Saturday, 17 November 2007
Devil in the detail
I have been reading Joe Sacco's Palestine, and I am very impressed.
Someone - a stranger - who saw me reading it remarked - a little sneeringly I thought - that it was an attempt at 'impartiality'. He didn't elaborate. I haven't finished it yet, and had barely started it at that time, but so far, I would strongly disagree. I will leave aside the literary arguments about the 'graphic novel' (Sacco himself prefers the term 'comic'. As he rightly points out, Palestine may be graphic, but it could hardly be described as a novel) form, and Sacco's authorial stance as device, etc., and focus purely on the political aspects of the debate.
To begin with, it is incredibly rare to hear any kind of reportage about Palestine and Palestinians. To hear anything at all which isn't to do with rocket attacks on Israelis, or Bushco, Olmert and the 'politics' of Hamas, Fatah and the al-Aqsa Martyrs Brigades.
For me, as the late Edward Said pointed out in his introduction, the book's power lies in the way that it humanises the people who are embroiled in the horrific and degrading events in the West Bank and (worse) in the Gaza Strip. The portrayal is not of kuffiyeh-wearing fanatics or child suicide bombers, but of ordinary folk, drinking tea, talking about music, and enduring the extreme hardships of their everyday lives.
But by far the most moving sequence I have yet read is that which deals with the imprisonment and interrogation of a Palestinian man held in detention in the Occupied Territories. The man is violently arrested in front of his family in the middle of the night and taken to prison because he is suspected of being among a group of stone-throwers at a settler's home. He suffers terrible physical and psychological torture, being made to wear a hood, to stand for hours in a brace position, tied to pipes, or squatting. He is beaten regularly, made to listen to seemingly interminable loud music and deprived of sleep for days on end. No confession is forthcoming, no new evidence is found, but on returning to court, the period of detention is extended 3 times, so that he spends over a month enduring these agonies without charge. Such is the psychological damage that he begins to hallucinate that members of his family are dead and lying in front of him in his cell. At last, he is released - seemingly on the whim of a judge, which just happened to be different to the whims of previous judges.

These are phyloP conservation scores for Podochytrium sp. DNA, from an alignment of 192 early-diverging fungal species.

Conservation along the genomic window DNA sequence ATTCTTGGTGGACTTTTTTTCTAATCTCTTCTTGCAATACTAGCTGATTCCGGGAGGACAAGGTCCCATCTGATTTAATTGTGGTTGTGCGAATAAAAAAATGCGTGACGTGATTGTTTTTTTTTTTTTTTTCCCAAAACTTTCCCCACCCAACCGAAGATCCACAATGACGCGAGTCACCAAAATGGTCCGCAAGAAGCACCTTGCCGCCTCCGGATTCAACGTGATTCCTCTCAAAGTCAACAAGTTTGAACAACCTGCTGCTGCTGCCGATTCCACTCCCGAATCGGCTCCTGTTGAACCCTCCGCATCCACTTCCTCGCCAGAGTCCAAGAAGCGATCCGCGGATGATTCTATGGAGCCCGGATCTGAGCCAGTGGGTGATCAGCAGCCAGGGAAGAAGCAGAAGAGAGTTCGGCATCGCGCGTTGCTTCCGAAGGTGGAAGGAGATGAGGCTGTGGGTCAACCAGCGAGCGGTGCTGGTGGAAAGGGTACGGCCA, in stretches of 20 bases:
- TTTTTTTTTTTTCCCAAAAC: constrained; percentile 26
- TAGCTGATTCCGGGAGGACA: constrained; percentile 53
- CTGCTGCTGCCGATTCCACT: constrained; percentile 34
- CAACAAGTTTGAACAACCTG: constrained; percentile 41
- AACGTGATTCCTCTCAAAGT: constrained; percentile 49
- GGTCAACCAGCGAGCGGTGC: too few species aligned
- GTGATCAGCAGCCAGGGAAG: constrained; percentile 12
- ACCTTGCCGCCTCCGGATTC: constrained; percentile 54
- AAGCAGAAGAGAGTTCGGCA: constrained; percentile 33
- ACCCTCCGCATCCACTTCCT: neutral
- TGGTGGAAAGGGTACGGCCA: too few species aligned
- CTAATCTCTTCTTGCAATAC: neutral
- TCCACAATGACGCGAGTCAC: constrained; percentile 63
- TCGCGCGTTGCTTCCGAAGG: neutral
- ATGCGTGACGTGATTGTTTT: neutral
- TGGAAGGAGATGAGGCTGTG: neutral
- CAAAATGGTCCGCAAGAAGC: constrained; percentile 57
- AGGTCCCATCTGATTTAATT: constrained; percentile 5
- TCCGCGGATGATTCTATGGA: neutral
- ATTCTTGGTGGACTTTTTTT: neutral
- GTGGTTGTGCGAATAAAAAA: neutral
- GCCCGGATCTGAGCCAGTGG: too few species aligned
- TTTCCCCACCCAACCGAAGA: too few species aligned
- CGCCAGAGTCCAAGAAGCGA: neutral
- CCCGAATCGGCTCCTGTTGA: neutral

I found all of this to be extremely affecting, and made me begin to think about the mechanics of these things. Clearly, the Israel/Palestine situation is incredibly complex, part of the wider geo-political situation, and it evokes powerful emotions. I have my views, but will save them for another day. What did strike me, however, was the detail of the torture. What kind of people are those who would actively carry out such acts against another human being? I don't mean those at the top who are responsible for the policies, because - not to excuse them for their pusillanimity - they are several steps removed from the reality on the ground. I mean the goons who micro-manage the torture, who administer the kicks, turn on the CD player, apply the electrodes, or (perhaps not strictly related, but I think relevant) pump seven dum-dum bullets into the head of a Brazilian electrician.
Much of the argument has already taken place, following the atrocities at Abu Ghraib, where the focus was on accountability at the highest level, but would posit the view that we should look in the opposite direction. If, as reasonable people, we want to stop this brutality, if we wish to move towards a world which is less evil, then I think we must focus on this question:
Who are the torturers, and why do they do it?